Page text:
Imugene’s cancer-hunting virus deemed safe with no side effects as trials advance to stage 2

Thu 01 Sep 22, 12:03pm (AEDT)
An eyedropper extracts liquid samples from one tube in a rack of many
Source: iStock

Key Points

  • Imugene’s VAXINIA, a modified virus cell designed to infect cancer cells and kill them, potentially avoiding need for chemo, deemed safe
  • Move now allows Imugene to experiment with different methods of delivery into the body, moving past injecting straight into tumors
  • Intravenous injections of VAXINIA in the Phase 1 trial will now commence; patient recruitment picking up speed

Imugene’s (ASX:IMU) VAXINIA Phase 1 trials in the US are progressing along with the first stage of testing seeing a review committee deem the novel treatment safe for use. 

With that safety profile now attached to VAXINIA (more on what it is below,) the company and trial operators will now move ahead to IV injections of the treatment into patients with a particular kind of lump; metastatic advanced solid tumors (MASTs). 

So far, VAXINIA has been getting injected straight into tumors. While a second cohort of patients with MASTs will now move to continued intratumoral injections; a secondary parallel cohort will move towards IV injection for the first time. 

What is VAXINIA? 

Imugene’s VAXINIA is a novel cancer treatment awarded Investigational New Drug (IND) status by the USA’s health regulator; the Food and Drug Administration (FDA).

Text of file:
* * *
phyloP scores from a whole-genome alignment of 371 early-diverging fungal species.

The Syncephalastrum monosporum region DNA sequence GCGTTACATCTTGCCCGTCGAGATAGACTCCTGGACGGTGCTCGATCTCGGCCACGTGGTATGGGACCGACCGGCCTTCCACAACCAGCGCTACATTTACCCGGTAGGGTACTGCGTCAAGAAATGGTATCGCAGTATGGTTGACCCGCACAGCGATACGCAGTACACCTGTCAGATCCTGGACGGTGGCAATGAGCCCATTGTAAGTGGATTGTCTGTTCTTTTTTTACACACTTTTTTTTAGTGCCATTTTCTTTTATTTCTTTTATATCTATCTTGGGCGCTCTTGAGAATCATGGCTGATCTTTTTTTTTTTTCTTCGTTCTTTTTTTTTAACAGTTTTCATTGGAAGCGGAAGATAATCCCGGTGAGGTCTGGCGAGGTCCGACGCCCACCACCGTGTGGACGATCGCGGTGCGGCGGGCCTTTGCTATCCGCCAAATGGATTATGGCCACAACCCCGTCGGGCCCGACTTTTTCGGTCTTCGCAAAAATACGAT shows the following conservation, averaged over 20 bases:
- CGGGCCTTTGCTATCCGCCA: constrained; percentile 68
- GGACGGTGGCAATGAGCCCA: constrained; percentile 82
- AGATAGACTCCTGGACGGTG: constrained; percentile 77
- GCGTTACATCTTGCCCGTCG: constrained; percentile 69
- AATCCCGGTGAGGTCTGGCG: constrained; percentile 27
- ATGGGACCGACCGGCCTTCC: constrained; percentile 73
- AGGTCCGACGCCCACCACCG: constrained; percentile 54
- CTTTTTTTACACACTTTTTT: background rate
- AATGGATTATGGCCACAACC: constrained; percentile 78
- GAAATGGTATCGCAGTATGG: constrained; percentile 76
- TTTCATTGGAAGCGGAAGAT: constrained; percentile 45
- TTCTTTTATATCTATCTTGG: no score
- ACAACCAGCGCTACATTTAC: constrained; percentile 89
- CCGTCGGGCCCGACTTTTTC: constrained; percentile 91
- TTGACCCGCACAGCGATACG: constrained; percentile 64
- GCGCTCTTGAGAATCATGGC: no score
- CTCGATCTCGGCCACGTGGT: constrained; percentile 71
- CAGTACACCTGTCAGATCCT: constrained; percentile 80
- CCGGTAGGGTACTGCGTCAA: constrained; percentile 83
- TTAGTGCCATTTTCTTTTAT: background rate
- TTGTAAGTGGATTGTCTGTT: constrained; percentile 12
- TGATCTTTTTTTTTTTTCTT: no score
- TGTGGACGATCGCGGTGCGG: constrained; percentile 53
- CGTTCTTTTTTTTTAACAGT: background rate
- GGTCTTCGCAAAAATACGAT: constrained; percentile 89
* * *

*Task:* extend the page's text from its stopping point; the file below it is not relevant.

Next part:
IND status is, in part, why Imugene is able to advance this trial so quickly, the company’s novel treatment won that status back in December last year.  

Phase 1 only began in May

How does it work? 

VAXINIA works like this: 

  1. Imugene engineer a virus cell (VAXINIA) designed to hunt out cancer cells 

  2. VAXINIA is injected into the body 

  3. VAXINIA viruses introduced into the tumor/bloodstream infect the cancer cells and move towards lysis; the mode by which a virus kills a cell 

Ultimately, Imugene is leveraging the mechanism of action viruses use to ‘hijack’ cells in the body and replicate, and then re-engineering that process in a way designed to eliminate cancer cells. 

Viruses have evolved in parallel with humanity (and all life on Earth,) and are among some of the most ancient organisms alive; because of this, our bodies are used to them. With this in mind, Imugene’s medical team are hopeful the novel treatment can provide better outcomes than chemotherapy or radiation therapy. 

The newly awarded safety profile for VAXINIA underpins the move ahead to IV injections.

Next steps 

Patients will continue to receive low doses of VAXINIA injected directly into tumours, though, patients in the IV cohort will receive slightly higher dosages as researchers determine where safety baselines for the treatment are. 

The company is seeking to expand its trial to 100 patients across 10 sites in both the US and Australia. 

For now, patients must have received at least two prior lines of traditional treatment; and doses are administered with pembrolizumab, a common immunotherapy. 

“Our VAXINIA trial has made headway since commencement in May…we expect this to continue as patient recruitment builds momentum,” Imugene CEO Leslie Chong said. 

Imugene's six month charts
Disclaimer: Market Index helps small-cap ASX listed companies connect with Australian investors through clear and concise articles on key developments. Imugene was a client at the time of publishing. All coverage contains factual information only and should not be interpreted as an opinion or financial advice.


Related Tags

Written By

Jonathon Davidson

Finance Writer

Jonathon is a journalism graduate and avid market watcher with exposure to governance, NGO and mining environments. He was most recently hired as an oil and gas specialist for a trade publication.

Get the latest news and insights direct to your inbox

Subscribe free